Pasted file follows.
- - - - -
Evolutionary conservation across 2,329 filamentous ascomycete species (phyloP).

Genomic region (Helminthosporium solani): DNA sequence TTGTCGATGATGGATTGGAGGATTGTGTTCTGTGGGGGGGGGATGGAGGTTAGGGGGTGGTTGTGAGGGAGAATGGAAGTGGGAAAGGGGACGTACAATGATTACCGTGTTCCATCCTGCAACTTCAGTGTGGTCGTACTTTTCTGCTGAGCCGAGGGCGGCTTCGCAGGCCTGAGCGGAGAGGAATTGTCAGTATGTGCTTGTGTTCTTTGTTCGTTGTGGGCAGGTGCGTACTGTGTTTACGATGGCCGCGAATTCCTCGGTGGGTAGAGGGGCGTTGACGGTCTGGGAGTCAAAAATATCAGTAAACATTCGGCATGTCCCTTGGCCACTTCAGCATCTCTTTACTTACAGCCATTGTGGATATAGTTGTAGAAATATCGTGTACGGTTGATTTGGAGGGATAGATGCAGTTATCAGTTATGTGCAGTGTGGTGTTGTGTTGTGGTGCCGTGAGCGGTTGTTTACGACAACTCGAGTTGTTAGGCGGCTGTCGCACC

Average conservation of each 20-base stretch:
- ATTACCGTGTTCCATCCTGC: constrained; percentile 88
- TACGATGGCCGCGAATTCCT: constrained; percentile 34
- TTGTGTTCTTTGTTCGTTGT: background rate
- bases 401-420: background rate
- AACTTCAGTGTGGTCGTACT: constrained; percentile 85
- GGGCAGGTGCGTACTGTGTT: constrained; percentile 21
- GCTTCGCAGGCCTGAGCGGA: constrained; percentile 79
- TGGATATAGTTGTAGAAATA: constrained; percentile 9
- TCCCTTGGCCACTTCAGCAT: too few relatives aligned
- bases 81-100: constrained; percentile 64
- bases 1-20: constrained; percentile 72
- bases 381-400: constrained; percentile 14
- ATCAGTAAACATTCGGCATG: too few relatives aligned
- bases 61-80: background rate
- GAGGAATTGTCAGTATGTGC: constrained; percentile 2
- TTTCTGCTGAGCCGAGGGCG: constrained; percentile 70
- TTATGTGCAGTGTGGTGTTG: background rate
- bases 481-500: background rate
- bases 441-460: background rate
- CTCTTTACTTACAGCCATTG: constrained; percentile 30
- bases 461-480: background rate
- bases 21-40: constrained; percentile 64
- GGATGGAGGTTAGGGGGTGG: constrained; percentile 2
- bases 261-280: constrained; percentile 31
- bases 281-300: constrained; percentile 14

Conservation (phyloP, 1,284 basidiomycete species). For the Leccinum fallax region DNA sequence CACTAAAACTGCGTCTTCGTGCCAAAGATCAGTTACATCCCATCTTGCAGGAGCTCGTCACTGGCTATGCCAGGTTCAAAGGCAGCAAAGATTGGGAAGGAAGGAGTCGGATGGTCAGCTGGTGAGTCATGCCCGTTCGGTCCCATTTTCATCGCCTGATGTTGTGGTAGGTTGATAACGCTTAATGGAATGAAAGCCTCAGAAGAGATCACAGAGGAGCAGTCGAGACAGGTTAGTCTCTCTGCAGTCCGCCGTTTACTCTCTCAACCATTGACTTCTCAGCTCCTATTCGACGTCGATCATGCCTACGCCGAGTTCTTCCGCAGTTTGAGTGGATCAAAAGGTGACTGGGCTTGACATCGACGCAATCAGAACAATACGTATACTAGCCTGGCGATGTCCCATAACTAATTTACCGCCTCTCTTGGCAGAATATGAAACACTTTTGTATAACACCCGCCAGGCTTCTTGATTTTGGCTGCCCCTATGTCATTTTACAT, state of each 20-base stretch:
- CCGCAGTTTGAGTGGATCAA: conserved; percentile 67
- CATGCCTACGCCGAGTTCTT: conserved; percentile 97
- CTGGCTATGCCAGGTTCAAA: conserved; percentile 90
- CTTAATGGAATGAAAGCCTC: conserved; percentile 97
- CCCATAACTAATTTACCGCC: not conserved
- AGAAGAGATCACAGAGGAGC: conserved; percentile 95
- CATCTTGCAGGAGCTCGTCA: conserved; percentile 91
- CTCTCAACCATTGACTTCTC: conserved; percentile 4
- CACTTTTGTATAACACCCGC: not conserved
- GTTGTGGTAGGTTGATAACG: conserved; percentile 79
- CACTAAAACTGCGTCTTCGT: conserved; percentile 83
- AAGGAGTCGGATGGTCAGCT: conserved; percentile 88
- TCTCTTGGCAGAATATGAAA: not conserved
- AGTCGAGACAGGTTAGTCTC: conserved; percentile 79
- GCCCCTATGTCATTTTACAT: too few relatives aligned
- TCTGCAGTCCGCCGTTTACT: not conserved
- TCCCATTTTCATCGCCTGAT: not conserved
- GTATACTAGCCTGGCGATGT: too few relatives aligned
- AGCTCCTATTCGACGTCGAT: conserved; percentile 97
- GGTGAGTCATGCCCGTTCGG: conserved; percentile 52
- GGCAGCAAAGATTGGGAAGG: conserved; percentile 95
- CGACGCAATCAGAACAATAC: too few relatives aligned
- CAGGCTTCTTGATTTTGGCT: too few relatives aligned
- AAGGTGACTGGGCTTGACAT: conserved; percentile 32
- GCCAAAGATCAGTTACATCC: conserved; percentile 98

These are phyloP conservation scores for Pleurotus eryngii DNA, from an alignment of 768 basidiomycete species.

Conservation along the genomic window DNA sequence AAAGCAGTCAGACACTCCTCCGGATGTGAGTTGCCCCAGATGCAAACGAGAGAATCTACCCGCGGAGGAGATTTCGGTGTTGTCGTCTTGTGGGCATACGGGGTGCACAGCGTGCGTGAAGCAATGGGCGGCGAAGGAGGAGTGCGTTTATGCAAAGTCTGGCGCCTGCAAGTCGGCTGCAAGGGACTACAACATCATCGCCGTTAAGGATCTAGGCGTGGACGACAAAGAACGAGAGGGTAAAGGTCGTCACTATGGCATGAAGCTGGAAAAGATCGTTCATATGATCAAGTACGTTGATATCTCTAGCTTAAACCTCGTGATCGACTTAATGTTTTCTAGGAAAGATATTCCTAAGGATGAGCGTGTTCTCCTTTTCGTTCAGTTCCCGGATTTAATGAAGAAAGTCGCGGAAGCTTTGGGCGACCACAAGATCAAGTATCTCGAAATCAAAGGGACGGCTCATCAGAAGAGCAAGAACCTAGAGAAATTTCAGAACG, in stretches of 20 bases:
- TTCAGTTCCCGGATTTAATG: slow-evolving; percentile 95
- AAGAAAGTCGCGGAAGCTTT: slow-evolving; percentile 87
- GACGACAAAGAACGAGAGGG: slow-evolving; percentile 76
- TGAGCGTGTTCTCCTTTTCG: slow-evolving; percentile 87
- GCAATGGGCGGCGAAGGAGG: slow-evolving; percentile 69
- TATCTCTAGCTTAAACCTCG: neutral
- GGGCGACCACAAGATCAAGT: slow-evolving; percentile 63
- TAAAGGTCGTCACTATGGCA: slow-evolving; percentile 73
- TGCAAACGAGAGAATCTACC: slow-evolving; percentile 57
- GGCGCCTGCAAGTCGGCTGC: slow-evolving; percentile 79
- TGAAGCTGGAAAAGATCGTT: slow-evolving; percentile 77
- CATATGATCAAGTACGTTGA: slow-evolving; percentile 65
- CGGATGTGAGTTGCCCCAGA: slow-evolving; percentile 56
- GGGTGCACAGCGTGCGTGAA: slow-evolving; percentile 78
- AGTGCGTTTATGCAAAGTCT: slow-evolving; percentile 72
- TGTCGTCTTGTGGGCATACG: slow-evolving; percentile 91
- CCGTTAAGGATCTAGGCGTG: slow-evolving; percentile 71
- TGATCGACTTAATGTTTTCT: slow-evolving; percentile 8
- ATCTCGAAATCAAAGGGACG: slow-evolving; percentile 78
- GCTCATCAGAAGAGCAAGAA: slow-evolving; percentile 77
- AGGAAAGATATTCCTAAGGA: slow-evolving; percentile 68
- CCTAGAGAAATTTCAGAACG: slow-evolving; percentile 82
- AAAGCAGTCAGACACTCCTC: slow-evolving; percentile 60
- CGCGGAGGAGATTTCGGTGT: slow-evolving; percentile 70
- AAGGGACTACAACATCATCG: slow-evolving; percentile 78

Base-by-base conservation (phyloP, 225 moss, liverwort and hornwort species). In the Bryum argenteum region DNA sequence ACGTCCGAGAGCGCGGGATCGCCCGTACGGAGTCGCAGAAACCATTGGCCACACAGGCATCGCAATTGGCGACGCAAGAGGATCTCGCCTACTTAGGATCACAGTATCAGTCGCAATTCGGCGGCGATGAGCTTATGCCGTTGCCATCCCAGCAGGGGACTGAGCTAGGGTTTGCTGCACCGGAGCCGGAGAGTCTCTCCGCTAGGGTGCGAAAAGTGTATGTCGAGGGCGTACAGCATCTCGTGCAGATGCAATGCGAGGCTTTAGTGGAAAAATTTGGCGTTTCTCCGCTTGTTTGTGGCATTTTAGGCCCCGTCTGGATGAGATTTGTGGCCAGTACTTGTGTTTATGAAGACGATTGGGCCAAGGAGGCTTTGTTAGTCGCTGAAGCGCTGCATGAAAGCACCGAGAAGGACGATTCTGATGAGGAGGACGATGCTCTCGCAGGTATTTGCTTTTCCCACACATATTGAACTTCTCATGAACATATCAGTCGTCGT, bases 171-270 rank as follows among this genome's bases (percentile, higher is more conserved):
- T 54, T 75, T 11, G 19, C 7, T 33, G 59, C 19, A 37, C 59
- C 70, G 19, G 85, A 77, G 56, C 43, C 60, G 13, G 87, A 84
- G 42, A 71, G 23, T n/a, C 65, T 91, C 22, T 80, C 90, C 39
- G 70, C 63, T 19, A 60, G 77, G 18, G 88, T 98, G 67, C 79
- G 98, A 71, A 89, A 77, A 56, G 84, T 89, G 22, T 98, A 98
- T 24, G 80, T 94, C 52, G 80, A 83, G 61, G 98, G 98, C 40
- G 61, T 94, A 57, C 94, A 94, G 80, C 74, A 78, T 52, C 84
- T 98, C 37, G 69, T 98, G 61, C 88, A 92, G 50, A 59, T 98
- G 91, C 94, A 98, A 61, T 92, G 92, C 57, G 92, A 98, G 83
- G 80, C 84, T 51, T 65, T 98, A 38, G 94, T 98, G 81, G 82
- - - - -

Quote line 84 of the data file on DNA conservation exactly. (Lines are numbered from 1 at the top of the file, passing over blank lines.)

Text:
- C 70, G 19, G 85, A 77, G 56, C 43, C 60, G 13, G 87, A 84